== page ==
Point 6 I will soon have to leave my blog and go to someone else’s webpage just to view the stats I now conveniently view on my own blog. It’s like buying stock but having to use my neighbor’s computer to see how it performs on the market. It works, but his computer is not my computer. He has a different browser, different screen resolution, unique toolbar and menu settings, and his mouse has no right click button. I can work my way through it but the whole experience leaves me feeling miserable and counter productive.

Conclusion You said, “We hope this makes it easier for you to keep tabs on your traffic!” Easier? This is not about ease and you know it! You most certainly know it: that is, if you too have a blog of your own and regularly study the stats. The only reason for this move is to initiate the migration of all WordPress blogs to a single, centralized, WordPress area. It is obvious that you are in the beginning stages of implementing site-wide cloud computing for WordPress, where one size supposedly fits all. Remember, you can’t pound a square peg into a round hole without damaging the peg and the hole.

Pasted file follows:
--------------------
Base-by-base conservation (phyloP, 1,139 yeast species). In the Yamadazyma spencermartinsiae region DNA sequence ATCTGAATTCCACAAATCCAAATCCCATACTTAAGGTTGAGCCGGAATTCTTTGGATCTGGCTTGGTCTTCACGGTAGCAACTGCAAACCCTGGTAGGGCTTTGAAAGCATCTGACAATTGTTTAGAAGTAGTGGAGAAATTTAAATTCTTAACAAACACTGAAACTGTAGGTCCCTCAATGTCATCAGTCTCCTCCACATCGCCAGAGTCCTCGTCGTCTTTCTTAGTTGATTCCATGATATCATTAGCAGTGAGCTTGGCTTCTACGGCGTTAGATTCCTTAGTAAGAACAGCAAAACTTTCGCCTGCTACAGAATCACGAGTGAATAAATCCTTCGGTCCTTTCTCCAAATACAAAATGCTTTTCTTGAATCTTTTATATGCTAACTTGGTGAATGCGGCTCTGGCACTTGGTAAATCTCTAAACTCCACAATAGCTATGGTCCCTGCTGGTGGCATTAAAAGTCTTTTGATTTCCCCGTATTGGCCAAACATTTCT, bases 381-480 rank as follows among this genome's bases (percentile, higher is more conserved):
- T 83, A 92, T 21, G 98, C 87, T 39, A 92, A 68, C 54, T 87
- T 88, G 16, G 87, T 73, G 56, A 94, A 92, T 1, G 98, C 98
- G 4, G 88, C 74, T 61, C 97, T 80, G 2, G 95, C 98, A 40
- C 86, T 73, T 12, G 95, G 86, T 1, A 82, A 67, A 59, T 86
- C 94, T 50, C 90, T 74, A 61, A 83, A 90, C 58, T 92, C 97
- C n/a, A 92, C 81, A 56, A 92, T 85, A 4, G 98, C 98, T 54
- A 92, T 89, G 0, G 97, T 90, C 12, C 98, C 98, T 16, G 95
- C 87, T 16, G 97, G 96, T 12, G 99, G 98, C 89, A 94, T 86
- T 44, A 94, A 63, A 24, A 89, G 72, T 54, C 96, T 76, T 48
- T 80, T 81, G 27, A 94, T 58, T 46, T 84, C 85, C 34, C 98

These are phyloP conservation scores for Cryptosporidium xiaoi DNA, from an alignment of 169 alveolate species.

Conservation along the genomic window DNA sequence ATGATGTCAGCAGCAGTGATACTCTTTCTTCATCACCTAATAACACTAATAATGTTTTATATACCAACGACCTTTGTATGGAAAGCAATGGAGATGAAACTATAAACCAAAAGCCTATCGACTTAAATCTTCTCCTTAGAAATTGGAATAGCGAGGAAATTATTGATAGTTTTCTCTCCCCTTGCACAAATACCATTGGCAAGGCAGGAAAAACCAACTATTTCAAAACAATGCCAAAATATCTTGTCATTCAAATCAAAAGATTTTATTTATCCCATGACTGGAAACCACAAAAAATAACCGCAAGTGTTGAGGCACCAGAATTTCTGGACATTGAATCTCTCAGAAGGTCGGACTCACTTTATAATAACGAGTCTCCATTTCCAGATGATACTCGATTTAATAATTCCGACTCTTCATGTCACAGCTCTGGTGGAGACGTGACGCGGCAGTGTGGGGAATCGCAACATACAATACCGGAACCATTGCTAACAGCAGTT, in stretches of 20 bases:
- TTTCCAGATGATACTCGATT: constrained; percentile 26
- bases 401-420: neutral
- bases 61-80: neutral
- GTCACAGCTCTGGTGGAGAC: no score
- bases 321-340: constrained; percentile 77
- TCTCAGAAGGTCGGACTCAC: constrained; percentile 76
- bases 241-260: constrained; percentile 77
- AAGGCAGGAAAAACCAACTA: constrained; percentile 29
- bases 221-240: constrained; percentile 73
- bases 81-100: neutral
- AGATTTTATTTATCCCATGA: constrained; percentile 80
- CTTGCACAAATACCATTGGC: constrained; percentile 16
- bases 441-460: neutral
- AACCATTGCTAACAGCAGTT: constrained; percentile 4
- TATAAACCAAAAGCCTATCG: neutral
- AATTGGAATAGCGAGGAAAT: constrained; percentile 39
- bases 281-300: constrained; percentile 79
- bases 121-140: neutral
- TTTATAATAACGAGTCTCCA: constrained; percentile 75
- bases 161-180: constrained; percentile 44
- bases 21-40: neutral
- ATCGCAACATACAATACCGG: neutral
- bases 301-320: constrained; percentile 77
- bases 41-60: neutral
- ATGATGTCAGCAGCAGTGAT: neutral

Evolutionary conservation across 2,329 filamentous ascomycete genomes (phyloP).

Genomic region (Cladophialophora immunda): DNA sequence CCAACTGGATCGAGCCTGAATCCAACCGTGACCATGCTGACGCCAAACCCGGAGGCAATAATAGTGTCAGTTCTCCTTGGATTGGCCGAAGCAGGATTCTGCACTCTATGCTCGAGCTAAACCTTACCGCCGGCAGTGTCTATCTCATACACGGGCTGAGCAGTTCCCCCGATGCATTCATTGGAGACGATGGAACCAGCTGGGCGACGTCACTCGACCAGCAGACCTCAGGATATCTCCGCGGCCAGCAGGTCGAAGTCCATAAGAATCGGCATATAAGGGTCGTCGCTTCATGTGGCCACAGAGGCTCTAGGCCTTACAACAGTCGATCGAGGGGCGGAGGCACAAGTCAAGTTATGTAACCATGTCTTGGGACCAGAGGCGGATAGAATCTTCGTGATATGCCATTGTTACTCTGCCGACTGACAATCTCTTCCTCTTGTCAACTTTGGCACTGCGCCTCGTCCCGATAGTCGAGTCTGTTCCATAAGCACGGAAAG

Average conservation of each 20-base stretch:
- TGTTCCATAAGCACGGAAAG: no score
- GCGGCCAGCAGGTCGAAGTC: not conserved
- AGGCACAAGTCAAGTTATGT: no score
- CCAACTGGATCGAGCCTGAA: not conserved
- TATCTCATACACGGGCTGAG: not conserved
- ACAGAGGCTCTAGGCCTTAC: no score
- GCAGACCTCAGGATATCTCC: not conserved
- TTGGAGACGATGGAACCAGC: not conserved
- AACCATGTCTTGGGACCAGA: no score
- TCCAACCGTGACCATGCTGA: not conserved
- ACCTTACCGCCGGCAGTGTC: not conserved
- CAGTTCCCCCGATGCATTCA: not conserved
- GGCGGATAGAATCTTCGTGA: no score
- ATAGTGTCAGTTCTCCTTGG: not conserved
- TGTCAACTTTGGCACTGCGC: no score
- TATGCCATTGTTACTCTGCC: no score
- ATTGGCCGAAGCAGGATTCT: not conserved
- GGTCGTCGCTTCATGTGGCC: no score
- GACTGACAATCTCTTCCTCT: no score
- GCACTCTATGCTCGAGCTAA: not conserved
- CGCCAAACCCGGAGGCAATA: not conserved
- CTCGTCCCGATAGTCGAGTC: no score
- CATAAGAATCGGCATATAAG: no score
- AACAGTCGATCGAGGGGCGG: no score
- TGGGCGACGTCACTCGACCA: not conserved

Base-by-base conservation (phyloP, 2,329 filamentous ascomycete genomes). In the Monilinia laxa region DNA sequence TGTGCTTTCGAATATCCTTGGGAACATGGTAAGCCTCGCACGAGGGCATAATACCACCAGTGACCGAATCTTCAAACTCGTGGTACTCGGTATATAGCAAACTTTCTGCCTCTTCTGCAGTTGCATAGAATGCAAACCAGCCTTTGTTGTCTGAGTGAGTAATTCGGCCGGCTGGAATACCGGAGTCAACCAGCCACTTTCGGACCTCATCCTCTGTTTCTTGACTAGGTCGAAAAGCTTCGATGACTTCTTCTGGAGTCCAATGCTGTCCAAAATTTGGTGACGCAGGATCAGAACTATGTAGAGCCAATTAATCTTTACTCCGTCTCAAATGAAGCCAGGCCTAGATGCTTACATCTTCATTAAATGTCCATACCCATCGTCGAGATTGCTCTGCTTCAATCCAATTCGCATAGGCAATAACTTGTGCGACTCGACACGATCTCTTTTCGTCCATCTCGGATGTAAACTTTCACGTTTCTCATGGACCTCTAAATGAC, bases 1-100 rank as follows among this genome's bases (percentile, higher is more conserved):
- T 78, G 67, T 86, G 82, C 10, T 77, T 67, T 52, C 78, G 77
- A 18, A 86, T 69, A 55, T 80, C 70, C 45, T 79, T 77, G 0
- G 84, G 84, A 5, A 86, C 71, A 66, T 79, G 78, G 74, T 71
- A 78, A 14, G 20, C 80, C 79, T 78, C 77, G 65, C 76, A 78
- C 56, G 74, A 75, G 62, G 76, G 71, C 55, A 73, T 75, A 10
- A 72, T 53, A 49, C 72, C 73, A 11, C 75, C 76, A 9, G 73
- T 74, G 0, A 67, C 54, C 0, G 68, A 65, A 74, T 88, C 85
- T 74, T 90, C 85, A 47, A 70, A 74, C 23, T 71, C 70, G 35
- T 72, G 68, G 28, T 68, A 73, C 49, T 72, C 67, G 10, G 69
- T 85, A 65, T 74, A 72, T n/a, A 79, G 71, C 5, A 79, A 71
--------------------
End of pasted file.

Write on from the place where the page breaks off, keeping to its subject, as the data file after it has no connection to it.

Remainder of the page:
I am sure you have some valid reasons for making these changes, but for every productive feature you add you end up removing at least one from before. That is not progress. You know it; I know it; and so do the rest of the frustrated WordPress bloggers whose objections you regard as mere fly buzz. Sure, you added some great features and increased the speed of execution, but you simultaneously removed customization and made the gravatars into an oval keyhole shape, thus obscuring portions of the image. Would you enjoy watching a round television screen? No, I wouldn’t either: it would hide portions of the movie. That’s why we have rectangular screens, not oval.

The bottom line though, you have already made up your mind. It wouldn’t matter to you if the entire WordPress community posted on how much they dislike the new ‘feature’. You’ve made your decision, and in your mind we need to simply get over it. If I remember correctly, a few days ago WordPress conducted a site-wide blackout protesting the new internet ‘censorship’ legislation. You voiced your contempt and the politicians listened. They realized the public is against that legislation in its present form and consequently cancelled the move forward. We are against your decision to move the stats page. Will you cancel your decision in response to our protest, as did the politicians in response to yours?

I challenge you to ask yourself, “Will others enjoy these changes as much as I do, or am I merely forcing them to adopt my preference in place of their own?”

Todd Beal